Gold futures are moving higher on Thursday as the U.S. dollar weakens versus a basket of international currencies. However, gains are limited by constant U.S. Treasury yields.
Today’s U.S. economic data could influence the direction of interest rate expectations, despite the fact that most prominent market participants have taken a back seat in anticipation of Federal Reserve Chairman Jerome Powell’s speech at the Jackson Hole Symposium on Friday.
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At 06:31 GMT, gold futures for December trading at $1771.80, up $10.30, or +0.58%. The SPDR Gold Shares ETF (GLD) closed Wednesday at $163.27, up $0.50 or +0.31%.
The Fed Chair and Monetary Policy
Friday’s speech by Federal Reserve Chair Jerome Powell at the Jackson Hole central bankers’ meeting will have the most immediate impact on the gold market’s price action.
If Powell indicates the need for rapid rate hikes, gold sellers should return to the market, as rising interest rates increase the opportunity cost of owning non-yielding bullion. In addition, increased interest rates should make the U.S. dollar a more appealing investment. A rising dollar is also detrimental to gold demand since it increases the price of the precious metal for overseas buyers.
Powell will likely also discuss the possibility of a U.S. recession. This is where his words could become somewhat problematic. By discussing the prospect of a recession, Powell leaves the door open for a future policy reversal by the central bank if the upcoming consumer inflation, employment, and business activity reports indicate a weaker economy. Before the Fed’s upcoming two-day meeting on September 20-21, all of these reports will be available.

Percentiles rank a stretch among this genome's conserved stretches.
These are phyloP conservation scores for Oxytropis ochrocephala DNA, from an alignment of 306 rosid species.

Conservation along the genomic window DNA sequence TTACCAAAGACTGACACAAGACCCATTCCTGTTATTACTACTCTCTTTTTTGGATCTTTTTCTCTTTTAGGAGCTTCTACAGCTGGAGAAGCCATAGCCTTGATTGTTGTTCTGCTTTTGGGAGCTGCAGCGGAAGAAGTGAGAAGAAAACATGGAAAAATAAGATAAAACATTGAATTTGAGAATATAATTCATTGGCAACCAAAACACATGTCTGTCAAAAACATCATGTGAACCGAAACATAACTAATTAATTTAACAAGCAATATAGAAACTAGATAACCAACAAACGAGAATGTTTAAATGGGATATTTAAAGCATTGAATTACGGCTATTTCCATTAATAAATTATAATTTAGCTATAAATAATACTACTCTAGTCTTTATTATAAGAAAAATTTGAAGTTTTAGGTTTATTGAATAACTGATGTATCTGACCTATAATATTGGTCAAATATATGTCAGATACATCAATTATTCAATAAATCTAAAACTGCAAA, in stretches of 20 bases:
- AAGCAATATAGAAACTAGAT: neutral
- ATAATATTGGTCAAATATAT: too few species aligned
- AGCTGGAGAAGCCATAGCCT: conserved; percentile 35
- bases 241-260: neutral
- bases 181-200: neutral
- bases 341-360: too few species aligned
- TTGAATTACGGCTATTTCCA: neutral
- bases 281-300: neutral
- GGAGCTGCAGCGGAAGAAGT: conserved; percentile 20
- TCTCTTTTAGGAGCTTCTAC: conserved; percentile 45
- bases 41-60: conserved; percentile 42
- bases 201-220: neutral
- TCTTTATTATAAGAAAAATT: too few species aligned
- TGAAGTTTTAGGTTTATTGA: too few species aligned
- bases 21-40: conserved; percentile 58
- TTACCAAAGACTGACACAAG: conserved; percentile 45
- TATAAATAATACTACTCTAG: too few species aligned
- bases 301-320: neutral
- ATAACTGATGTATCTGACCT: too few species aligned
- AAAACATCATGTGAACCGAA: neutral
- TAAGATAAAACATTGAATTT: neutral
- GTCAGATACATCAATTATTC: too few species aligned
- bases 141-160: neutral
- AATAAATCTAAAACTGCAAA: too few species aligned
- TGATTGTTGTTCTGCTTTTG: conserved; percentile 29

Powell Must Communicate with Clarity and Enthusiasm
Regardless of the direction Powell takes in his speech, gold investors will expect it to be delivered with clarity and conviction. Powell must be unequivocal in predicting the direction of interest rates and the likelihood of a recession. If he wavers in his principles, he jeopardizes the Fed’s credibility, which it has been attempting to regain since last summer, when it termed increasing inflation “transient.”
Powell’s lack of clarity and conviction is likely to increase market volatility since it indicates he is allowing market participants to choose the path of interest rates and the likelihood of a recession.
The most detrimental thing Powell could do for gold prices would be to call for aggressive rate hikes to battle inflation while highlighting a modest recession and the Fed’s ability to provide a smooth landing.
While most eyes will be on Powell’s speech, some will also be on the 12:30 GMT release of the U.S. GDP estimate.
The GDP report is anticipated to be of particular significance because it serves as a leading indicator of recession. The initial report indicated a 0.9% decrease. The forecast for today’s report is a little improvement to -0.7%.
A GDP result that is worse than anticipated could be the cause of volatility today, especially if volume is below typical. It will also spark a dispute over whether the U.S. economy is in a recession, which might influence whether the Fed continues with its aggressive plans to reduce inflation.